Saying AIOs come with bad fans is just a lame excuse considering they are already expensive. So now for an AIO to compete in thermals/noise with an air cooler it needs aftermarket fans too? Totally defeats the purpose as the really best air coolers already ship with probably the most sickest fans out there in terms of CFM/noise. Just look at the IB-E Extreme and those two 140mm 2600RPM monsters it ships with, with the caveat that if you dont like the turbine-esque sound you can just lower the RPM and still get a good 80CFM out of them.

I find it ironic, though, that you usually see AIOs on ATX boards that dont have any expansion slot or VRM or RAM clearance issue and in full towers that have good airflow. In those cases an overpriced AIO is kind of fail IMO, unless you have some serious heat coming from your GPUs which isnt exhausted before reaching the CPU area. I usually blame the stylistic fad regarding hardware that have hit us lately for this, I can only think of nerds trying to drool over all their components behind an acrylic window, and then it probably makes sense to remove that big chunk of metal from the sight.
I guess some of us are thinking that a D15 or ACX heatpipe is just not enough for clocks we'd like to see on an i7-5820K. Just for starters, we're talking about 140W of TDP thermal power, without adding voltage and boosting the multiplier. On the up side, the IHS is still mated to the die with indium solder.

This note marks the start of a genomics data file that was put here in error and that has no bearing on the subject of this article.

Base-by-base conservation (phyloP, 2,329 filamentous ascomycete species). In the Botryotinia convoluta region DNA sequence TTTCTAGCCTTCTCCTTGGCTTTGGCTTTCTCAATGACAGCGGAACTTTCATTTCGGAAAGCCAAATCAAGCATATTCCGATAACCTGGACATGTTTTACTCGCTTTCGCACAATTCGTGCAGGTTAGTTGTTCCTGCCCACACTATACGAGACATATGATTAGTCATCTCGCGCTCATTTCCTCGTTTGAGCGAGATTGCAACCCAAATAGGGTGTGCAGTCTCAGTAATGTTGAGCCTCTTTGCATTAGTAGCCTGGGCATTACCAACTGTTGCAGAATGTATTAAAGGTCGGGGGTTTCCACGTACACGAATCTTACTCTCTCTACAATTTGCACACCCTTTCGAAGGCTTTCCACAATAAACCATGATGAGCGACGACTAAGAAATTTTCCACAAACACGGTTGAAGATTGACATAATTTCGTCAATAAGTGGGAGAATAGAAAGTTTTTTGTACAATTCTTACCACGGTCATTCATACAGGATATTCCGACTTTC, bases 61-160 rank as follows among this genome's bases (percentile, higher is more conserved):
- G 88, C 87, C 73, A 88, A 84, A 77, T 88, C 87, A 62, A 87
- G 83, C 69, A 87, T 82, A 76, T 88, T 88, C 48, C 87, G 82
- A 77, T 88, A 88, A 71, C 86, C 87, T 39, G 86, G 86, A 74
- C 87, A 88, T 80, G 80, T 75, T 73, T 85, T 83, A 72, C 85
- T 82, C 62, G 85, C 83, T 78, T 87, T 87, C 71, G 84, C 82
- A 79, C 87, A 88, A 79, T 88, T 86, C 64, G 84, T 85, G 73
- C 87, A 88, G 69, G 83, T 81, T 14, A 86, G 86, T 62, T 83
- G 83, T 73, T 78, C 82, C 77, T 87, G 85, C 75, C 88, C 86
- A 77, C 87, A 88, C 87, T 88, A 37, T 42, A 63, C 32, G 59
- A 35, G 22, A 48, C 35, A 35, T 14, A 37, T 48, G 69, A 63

Even the i7-4790K could offer a challenge if one really needed to overclock beyond the 4.4 Turbo speed, even with a TDP much lower. No indium solder; smaller die-size; less effective heat transfer surface overall. But we've seen an H80 cooler keep the temperatures below 70C with higher clocks, and below 60C @ 4.4 Ghz.

It's possible that the air solutions (Heatpipes) will suffice for some of this hardware. It's likely that custom-water would be more worthy for the 5820K or other "E" chip. It seems fairly certain that you could swing either way -- heatpipes or AiO -- on the Devils Canyon without missing anything.
 

PPB

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Jul 5, 2013
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I can aasure you that what an NH D15, or a IB-E Extreme cant cool, an AIO wont either, at least with bearable noise
 

XavierMace

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Apr 20, 2013
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i assume your talking about a 240 or 280 system?
because a 120 or 140 system can easily be done by a noctuna d15
Yes, I thought I made that pretty clear. :)

you see your now in a push pull config... again... smack a push pull config on a noctuna d15 or even a prometric meglahem and u will get close.
Define close. Both of those were tested and specifically mentioned in SilentPC's and their own review showed they left 10c of cooling on the table with the X61 using the stock fans for the sake of noise. You've already spent $100 on cooling with a D15 or most of the 240mm AIO's. You could spend a fraction of that and get sufficient cooling for most scenarios. We're spending $100 because we want more than that. If another $40 on top of that gets me a few more degrees, personally that makes sense to me.

there are 360mm versions as well... and not all 240mm are the same.
a thicker 120mm may be more benifical depending on heat load. Also thicker rads have wider FPI which means they are more efficient at slower speeds on the fan, hence quieter system. You cant just ball park tell people this is the best without knowing what kind of objective they are seeking.